Ease into the week — who creates a lovefest for you?

Portrait of Walt Disney, 1 January 1954 Here i...Image via Wikipedia

I don’t know about you but Sunday nights are time for me to catch up.  On my reading, on my work, on my relationships — all with an eye on Monday morning and knowing that the 180 mph pace is about to resume.

Sundays also seem to be my day for deep thoughts.  I thought it might be fun to ease into the week together with a question that is sort of about branding and marketing but also has a personal element to it as well.  A chance to get to know each other AND talk shop.  Perfect for a Sunday night.

We’ve all read and heard about experiential marketing.  Marketing that goes beyond features and benefits and actually makes the customer a part of the selling/buying experience.  Great examples are some of the themed restaurants like Rain Forest Cafe or shopping/road testing a Harley.  These businesses have captured a powerful marketing truth.  People buy what they love and what they feel a part of.  So here’s this week’s question:

What business or retail establishment best envelopes you into the buying experience, creates a lovefest between you and them, and makes you feel like a member of the club?  And, of course,  how do they do that for you?

My answer?  Walt Disney World.  (not just any amusement park or theme park — just this one) I step onto the grounds and I change.  Physically, emotionally, mentally.   I’ll bet if you tested it, my blood pressure would drop 15 points.  The smells, the sounds, the visual stimulation — it all connects with me, heart and soul.  Its hard to explain and sounds a little nutty I suspect, but its like going home for me.  More on this later…

P.S. I plan on doing a 9-day blog series, "What marketing lessons can we learn from Walt Disney" in a few weeks, when my family and I make our annual pilgrimage to the mouse house.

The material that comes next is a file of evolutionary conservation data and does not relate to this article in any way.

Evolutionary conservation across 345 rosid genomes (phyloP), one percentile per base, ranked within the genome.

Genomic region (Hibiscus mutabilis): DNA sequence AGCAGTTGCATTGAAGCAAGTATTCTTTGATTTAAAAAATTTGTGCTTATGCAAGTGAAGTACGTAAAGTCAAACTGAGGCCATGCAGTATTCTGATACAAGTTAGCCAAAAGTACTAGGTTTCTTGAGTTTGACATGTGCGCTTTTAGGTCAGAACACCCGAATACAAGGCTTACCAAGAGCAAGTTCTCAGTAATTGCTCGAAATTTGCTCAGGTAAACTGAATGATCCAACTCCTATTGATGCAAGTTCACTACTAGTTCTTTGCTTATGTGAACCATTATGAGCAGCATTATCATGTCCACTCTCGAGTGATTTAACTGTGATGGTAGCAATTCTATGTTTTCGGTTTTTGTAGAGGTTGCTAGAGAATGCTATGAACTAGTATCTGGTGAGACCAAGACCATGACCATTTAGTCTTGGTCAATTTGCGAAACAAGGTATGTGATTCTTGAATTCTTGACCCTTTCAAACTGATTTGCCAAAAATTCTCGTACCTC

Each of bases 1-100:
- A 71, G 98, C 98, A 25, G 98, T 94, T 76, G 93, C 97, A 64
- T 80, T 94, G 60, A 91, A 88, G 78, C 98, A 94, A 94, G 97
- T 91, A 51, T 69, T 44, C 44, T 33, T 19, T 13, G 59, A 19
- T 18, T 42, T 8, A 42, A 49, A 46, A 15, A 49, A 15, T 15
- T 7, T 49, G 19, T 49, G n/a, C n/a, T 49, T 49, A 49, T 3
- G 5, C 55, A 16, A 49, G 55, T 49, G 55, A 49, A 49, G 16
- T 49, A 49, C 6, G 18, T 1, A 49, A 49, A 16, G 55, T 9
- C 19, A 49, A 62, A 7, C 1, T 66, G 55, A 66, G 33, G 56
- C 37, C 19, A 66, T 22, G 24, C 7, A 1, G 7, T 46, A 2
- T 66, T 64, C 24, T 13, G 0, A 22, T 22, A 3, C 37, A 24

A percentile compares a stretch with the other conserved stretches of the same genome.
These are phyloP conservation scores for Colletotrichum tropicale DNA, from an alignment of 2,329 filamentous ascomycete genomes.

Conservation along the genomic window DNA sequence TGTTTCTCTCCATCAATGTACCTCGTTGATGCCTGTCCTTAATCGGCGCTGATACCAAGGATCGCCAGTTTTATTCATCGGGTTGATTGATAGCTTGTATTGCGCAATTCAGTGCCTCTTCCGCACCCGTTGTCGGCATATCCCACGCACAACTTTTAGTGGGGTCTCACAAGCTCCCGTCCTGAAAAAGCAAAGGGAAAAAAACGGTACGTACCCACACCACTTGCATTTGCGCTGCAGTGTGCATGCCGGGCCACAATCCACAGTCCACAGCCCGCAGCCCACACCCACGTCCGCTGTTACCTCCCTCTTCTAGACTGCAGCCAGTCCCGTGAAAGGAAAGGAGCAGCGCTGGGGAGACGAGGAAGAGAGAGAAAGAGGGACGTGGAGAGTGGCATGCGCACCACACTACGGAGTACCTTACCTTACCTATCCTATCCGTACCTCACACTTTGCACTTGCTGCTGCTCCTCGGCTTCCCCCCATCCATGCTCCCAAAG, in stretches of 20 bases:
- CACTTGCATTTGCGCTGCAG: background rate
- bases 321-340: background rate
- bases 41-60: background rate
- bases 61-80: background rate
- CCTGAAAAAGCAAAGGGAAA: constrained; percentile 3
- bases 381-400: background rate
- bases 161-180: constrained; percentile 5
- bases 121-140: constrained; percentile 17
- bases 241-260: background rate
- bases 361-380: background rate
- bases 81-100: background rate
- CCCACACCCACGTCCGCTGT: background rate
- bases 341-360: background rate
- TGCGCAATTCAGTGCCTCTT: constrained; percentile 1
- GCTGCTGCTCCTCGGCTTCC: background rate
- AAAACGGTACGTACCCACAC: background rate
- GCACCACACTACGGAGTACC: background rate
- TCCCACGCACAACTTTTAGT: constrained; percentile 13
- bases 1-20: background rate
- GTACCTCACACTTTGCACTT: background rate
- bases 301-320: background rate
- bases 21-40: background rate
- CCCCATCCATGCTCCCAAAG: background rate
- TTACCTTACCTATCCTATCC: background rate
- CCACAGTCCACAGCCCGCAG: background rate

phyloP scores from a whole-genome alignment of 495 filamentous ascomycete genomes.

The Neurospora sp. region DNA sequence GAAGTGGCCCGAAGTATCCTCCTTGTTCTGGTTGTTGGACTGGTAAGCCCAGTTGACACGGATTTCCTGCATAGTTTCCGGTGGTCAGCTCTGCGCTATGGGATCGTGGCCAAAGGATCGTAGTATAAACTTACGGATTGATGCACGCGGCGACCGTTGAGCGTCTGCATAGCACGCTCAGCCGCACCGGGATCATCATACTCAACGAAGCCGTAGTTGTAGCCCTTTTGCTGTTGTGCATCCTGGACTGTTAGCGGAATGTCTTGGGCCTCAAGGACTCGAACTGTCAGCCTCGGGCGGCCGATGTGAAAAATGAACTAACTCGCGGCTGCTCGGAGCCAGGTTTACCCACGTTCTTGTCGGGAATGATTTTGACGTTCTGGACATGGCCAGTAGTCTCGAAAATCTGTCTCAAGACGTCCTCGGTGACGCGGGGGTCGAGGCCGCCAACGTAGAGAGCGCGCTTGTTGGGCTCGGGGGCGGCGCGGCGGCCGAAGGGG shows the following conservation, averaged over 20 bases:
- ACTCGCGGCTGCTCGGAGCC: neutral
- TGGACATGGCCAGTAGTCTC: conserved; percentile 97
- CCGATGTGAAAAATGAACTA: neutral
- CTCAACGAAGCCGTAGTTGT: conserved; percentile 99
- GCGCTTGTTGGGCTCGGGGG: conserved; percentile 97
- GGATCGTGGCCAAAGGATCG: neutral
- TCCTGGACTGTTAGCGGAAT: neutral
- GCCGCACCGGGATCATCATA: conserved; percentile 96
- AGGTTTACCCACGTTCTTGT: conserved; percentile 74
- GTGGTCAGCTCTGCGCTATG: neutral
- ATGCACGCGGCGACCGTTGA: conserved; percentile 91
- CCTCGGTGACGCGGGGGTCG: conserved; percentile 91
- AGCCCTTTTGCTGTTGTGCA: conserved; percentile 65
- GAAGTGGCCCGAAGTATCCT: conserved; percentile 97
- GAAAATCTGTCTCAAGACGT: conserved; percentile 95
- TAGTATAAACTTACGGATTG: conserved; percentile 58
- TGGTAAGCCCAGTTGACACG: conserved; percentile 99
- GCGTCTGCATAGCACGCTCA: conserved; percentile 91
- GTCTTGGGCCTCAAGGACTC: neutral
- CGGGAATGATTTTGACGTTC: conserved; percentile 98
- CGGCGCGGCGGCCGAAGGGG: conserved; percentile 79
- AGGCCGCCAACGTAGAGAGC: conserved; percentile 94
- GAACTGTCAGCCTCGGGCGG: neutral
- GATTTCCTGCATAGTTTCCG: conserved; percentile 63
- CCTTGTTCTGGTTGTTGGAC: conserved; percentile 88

P.S.S.  Runners up for me in this question…the Apple Store, Barnes & Noble.

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10 comments on “Ease into the week — who creates a lovefest for you?

  1. I’m with you on Disney World, Drew. Growing up in Florida, it was always a special experience, even when we went a few times a year. I remember being a huffy, cynical teen who turned into a wide-eyed 10 year-old just by walking through the gates. Now, that we’re no longer in Florida, traveling and staying in the park with my own kids is still a delight.

    Old Navy is another of mine. Cheap, comfortable clothes and I always get great service there. If I can’t be in PJ’s, their clothes are the next best thing. Perfect for a lazy dresser who likes to think of himself as stylish – with no guesswork. Plus any establishment that allows my favorite cargos to be considered fashion, is swell in my book.

  2. For retail lovefests, I’d give the nod to Barnes & Noble and Nordstroms. Even if I don’t buy anything, I feel appreciated and acknowledged.

    I’ll be a contrarian on the Disney brand. It doesn’t move me. In fact, it sort of enrages me a little because I find the “happy happy joy joy” persona forced and inauthentic. (I’ve never been to DW but did visit DL about 20 years ago. The place was shabby without the chic. I was saddened that it lacked the magic that was promised to this child of the baby boom.)

    My kids and hubby will force me to go to DW I know, so maybe I’ll change my mind. (After all, I was in “Up with People” in the early 70s. I can be bought if the tune is right :=)

  3. Tony,

    Thanks for stopping by!

    WDW is part of the fabric of my life. I have been there at least once a year since it opened. So I understand your comment about being the sullen teen who suddenly forgets he’s trying to be cool!